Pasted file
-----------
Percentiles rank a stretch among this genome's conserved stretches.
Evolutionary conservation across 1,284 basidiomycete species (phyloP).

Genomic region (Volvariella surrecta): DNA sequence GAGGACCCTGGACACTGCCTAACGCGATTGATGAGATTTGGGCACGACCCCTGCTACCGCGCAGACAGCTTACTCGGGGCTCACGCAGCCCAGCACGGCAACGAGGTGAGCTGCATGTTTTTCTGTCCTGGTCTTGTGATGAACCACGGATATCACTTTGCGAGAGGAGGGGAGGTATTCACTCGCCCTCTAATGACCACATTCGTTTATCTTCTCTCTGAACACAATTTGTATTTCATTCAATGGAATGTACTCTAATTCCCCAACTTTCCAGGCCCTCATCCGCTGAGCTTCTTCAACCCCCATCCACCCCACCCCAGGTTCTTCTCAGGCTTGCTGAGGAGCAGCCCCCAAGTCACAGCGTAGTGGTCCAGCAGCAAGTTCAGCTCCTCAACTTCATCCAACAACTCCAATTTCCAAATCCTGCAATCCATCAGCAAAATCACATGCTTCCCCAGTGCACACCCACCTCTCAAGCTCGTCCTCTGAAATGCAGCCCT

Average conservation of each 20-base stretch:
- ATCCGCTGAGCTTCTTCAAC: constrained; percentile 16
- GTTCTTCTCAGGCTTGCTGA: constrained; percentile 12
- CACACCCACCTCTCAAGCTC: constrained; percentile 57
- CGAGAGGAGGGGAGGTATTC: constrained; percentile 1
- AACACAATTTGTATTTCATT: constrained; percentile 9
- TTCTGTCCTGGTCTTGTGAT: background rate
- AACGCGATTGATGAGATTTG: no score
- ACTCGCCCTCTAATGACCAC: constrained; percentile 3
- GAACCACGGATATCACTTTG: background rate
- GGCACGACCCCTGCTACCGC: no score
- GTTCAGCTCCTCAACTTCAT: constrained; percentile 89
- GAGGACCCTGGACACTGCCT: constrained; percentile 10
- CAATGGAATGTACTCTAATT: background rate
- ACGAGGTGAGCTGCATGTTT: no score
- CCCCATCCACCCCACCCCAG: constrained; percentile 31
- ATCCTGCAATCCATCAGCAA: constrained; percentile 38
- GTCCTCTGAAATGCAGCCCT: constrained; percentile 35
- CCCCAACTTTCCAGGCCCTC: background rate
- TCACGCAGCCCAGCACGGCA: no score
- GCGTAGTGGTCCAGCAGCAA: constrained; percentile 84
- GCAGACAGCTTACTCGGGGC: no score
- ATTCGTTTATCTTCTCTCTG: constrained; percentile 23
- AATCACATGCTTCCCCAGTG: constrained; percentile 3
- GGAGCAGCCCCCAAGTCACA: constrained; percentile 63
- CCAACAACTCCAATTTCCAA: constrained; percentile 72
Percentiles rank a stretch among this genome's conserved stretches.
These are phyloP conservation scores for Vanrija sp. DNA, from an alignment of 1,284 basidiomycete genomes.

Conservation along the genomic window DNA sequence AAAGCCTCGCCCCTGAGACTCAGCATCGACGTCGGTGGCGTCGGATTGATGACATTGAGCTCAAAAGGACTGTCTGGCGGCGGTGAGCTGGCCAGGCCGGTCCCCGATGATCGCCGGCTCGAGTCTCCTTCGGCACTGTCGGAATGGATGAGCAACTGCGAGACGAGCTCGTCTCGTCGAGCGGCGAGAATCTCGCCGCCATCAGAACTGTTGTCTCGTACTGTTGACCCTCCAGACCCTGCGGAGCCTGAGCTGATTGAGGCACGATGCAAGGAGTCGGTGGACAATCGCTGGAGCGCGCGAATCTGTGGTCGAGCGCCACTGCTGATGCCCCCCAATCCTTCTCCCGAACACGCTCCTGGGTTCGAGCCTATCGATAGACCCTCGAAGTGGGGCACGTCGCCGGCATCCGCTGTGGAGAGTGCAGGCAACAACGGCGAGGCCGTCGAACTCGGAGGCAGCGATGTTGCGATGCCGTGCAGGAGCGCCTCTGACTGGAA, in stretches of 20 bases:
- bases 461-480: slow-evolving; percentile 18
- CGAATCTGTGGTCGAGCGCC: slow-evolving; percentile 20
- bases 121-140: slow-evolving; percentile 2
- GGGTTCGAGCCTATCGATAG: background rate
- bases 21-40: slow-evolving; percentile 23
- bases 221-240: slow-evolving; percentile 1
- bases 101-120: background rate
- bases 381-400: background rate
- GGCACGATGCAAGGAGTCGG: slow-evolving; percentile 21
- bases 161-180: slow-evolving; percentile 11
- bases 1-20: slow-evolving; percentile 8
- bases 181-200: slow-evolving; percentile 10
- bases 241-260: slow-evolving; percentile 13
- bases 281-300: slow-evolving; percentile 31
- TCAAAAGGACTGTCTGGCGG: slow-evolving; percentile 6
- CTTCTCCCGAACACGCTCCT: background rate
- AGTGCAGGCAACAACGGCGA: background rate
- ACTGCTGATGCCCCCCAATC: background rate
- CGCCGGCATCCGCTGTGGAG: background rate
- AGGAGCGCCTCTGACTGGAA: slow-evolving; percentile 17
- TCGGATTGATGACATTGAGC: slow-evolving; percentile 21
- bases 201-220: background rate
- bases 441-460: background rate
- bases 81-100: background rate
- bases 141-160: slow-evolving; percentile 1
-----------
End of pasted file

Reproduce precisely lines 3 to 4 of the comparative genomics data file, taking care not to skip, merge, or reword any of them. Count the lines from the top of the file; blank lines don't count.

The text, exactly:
Genomic region (Volvariella surrecta): DNA sequence GAGGACCCTGGACACTGCCTAACGCGATTGATGAGATTTGGGCACGACCCCTGCTACCGCGCAGACAGCTTACTCGGGGCTCACGCAGCCCAGCACGGCAACGAGGTGAGCTGCATGTTTTTCTGTCCTGGTCTTGTGATGAACCACGGATATCACTTTGCGAGAGGAGGGGAGGTATTCACTCGCCCTCTAATGACCACATTCGTTTATCTTCTCTCTGAACACAATTTGTATTTCATTCAATGGAATGTACTCTAATTCCCCAACTTTCCAGGCCCTCATCCGCTGAGCTTCTTCAACCCCCATCCACCCCACCCCAGGTTCTTCTCAGGCTTGCTGAGGAGCAGCCCCCAAGTCACAGCGTAGTGGTCCAGCAGCAAGTTCAGCTCCTCAACTTCATCCAACAACTCCAATTTCCAAATCCTGCAATCCATCAGCAAAATCACATGCTTCCCCAGTGCACACCCACCTCTCAAGCTCGTCCTCTGAAATGCAGCCCT

Average conservation of each 20-base stretch: